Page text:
Traditional Chinese Medicine
Traditional Chinese medicine is one of the oldest forms of healing. For over 5,000 years, traditional Chinese medicine (TCM) has been connected with nature - the earth and sea, the seasons and climate, and plants and animals. The basic premise of TCM revolves around the theory of elements: wood; fire; earth; metal and water. Each element has corresponding associations with body parts and systems.
TCM holds that the essential life-force, or Qi, is a vital energy in all things, and the quality, quantity and harmonious balance of qi determines the state of health. Various conditions can upset the balance of yin and yang in the body systems. TCM seeks to steer the body back into balance by changing diet and lifestyle, and alternative therapies as acupuncture, Tai Chi and Qigong. Herbs with the qualities of sour, bitter, sweet, salty and pungent, are selected to treat illnesses,. Formulas may contain 4 to 12 herbs or more. The complex system aims at broad spectrum healing.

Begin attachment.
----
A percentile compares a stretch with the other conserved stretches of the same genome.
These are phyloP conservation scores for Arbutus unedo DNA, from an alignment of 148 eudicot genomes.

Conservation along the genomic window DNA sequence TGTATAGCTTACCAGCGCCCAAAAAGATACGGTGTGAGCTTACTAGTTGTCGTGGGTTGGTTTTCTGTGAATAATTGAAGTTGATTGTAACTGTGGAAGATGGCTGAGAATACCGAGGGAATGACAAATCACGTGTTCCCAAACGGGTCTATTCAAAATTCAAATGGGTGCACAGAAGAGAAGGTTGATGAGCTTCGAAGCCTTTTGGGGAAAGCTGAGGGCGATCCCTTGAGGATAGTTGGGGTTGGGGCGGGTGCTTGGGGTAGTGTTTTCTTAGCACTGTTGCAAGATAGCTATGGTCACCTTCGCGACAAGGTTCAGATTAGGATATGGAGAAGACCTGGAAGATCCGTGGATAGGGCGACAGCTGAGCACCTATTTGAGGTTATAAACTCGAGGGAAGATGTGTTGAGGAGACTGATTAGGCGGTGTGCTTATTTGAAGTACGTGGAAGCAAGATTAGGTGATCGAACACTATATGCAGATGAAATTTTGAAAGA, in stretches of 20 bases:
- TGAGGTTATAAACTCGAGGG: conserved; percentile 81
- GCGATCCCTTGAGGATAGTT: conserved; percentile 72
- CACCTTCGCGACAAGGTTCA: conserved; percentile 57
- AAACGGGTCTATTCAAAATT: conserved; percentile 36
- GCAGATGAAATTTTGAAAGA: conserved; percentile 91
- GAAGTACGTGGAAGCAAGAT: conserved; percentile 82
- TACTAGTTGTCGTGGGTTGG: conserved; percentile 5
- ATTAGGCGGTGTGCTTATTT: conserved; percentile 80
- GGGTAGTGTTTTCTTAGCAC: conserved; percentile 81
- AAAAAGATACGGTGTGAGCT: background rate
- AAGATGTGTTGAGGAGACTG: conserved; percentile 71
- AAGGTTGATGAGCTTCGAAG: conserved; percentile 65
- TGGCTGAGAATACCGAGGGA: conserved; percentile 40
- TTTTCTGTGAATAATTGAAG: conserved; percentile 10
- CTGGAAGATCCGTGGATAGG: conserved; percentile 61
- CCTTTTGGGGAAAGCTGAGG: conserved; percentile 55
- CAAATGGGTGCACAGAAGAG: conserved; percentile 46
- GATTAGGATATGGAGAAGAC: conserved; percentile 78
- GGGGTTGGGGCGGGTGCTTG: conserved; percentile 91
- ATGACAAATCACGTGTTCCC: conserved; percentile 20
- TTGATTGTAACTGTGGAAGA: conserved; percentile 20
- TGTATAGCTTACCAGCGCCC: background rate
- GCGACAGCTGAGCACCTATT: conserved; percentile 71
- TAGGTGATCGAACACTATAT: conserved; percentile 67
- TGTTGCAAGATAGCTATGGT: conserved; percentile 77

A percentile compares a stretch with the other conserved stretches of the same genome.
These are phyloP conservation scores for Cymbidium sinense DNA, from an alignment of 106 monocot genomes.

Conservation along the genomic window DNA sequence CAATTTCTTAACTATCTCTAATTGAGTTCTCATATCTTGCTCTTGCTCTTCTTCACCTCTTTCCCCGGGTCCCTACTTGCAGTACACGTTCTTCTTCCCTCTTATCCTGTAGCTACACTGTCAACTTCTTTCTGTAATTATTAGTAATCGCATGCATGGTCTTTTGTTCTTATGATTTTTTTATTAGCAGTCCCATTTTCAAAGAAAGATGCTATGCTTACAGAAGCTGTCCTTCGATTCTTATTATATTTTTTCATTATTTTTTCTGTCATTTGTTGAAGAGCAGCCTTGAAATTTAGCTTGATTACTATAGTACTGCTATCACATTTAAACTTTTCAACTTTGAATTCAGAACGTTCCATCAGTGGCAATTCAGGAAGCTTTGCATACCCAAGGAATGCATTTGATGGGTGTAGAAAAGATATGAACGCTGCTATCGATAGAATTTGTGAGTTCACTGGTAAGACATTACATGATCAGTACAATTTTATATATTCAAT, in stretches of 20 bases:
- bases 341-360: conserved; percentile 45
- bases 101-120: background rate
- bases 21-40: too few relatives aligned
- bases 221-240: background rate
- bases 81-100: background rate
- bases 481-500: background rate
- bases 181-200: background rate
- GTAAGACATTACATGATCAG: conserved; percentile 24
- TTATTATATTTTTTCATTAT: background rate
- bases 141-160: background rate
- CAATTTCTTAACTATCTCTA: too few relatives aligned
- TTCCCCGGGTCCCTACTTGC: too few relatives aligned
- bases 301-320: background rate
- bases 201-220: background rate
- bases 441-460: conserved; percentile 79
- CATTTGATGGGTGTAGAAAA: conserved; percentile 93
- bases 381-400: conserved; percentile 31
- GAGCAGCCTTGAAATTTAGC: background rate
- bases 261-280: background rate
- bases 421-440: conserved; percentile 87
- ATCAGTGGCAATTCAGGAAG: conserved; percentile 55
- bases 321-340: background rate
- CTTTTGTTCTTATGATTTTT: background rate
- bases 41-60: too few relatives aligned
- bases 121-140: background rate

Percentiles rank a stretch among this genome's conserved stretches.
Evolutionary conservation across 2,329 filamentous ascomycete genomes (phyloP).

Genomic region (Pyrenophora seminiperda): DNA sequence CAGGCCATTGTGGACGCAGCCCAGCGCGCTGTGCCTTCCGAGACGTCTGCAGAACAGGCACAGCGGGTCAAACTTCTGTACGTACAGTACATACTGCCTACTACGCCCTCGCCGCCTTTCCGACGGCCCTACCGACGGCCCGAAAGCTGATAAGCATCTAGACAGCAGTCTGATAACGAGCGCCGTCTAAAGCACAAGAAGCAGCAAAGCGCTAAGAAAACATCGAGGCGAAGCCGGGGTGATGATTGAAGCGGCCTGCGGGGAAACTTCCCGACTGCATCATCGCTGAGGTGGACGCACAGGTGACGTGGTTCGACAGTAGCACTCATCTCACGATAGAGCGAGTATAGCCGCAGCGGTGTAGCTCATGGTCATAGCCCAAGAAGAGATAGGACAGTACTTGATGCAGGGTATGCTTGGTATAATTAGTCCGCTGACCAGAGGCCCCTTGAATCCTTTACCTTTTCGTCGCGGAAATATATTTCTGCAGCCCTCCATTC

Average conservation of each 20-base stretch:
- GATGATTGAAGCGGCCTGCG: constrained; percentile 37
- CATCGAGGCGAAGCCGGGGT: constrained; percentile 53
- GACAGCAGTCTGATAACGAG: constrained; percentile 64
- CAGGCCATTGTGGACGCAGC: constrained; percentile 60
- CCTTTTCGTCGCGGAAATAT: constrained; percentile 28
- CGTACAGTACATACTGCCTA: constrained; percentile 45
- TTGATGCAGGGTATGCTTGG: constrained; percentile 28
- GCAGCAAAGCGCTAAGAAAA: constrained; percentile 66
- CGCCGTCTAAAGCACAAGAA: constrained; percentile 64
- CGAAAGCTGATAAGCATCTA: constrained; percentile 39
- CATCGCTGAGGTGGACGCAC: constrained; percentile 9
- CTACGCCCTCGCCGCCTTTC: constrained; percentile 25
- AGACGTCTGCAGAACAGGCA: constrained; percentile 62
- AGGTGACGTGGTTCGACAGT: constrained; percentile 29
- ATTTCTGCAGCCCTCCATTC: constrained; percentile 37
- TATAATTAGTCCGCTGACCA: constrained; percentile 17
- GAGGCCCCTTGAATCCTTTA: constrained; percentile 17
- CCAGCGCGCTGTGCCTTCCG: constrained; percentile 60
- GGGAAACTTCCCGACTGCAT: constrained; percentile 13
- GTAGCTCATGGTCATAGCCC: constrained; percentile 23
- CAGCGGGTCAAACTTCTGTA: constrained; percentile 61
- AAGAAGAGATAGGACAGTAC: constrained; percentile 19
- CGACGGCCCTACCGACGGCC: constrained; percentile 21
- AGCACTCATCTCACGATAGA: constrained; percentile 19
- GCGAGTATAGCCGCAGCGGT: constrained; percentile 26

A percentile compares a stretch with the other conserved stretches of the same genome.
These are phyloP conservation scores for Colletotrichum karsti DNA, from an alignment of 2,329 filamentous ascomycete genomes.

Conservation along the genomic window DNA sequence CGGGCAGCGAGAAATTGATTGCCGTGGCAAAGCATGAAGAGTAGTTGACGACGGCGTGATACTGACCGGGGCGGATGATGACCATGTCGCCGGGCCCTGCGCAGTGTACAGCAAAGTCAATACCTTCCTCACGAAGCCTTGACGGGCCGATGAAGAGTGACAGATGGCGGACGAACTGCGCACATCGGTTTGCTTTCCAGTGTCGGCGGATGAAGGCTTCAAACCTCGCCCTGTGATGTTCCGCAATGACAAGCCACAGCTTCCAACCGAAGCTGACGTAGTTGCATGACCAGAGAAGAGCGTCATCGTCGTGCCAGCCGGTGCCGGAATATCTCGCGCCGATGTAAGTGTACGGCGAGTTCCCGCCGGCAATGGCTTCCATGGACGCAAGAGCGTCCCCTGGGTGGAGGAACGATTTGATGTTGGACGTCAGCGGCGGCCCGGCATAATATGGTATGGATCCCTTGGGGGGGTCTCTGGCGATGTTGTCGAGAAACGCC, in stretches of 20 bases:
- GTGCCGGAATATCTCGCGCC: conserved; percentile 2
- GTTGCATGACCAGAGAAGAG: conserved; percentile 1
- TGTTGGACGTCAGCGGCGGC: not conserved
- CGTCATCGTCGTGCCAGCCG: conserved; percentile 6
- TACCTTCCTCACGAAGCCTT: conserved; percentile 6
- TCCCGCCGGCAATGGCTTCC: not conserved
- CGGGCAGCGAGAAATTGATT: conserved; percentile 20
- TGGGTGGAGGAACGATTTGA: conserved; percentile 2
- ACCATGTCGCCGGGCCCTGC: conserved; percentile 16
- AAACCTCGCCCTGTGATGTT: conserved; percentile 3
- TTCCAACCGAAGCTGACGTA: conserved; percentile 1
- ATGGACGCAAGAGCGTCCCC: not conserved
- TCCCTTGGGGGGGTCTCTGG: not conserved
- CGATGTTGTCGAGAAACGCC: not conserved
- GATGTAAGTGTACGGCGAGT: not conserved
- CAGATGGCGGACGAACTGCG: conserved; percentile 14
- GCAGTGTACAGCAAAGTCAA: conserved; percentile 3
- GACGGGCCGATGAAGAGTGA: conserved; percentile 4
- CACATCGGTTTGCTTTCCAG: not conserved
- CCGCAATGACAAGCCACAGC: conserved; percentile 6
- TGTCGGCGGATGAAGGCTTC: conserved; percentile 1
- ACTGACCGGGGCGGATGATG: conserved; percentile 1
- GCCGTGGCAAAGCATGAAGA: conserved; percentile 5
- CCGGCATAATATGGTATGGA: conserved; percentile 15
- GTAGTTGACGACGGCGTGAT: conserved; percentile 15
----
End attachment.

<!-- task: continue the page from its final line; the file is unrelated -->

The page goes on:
TCM believes that the human body is a microcosm of the grand cosmic order, and the forces at work in man are the same as those at work in the universe. All world civilizations believed in the vital unity with nature up until the time of modern scientific thought which sees everything, not as one, but as separated and unrelated.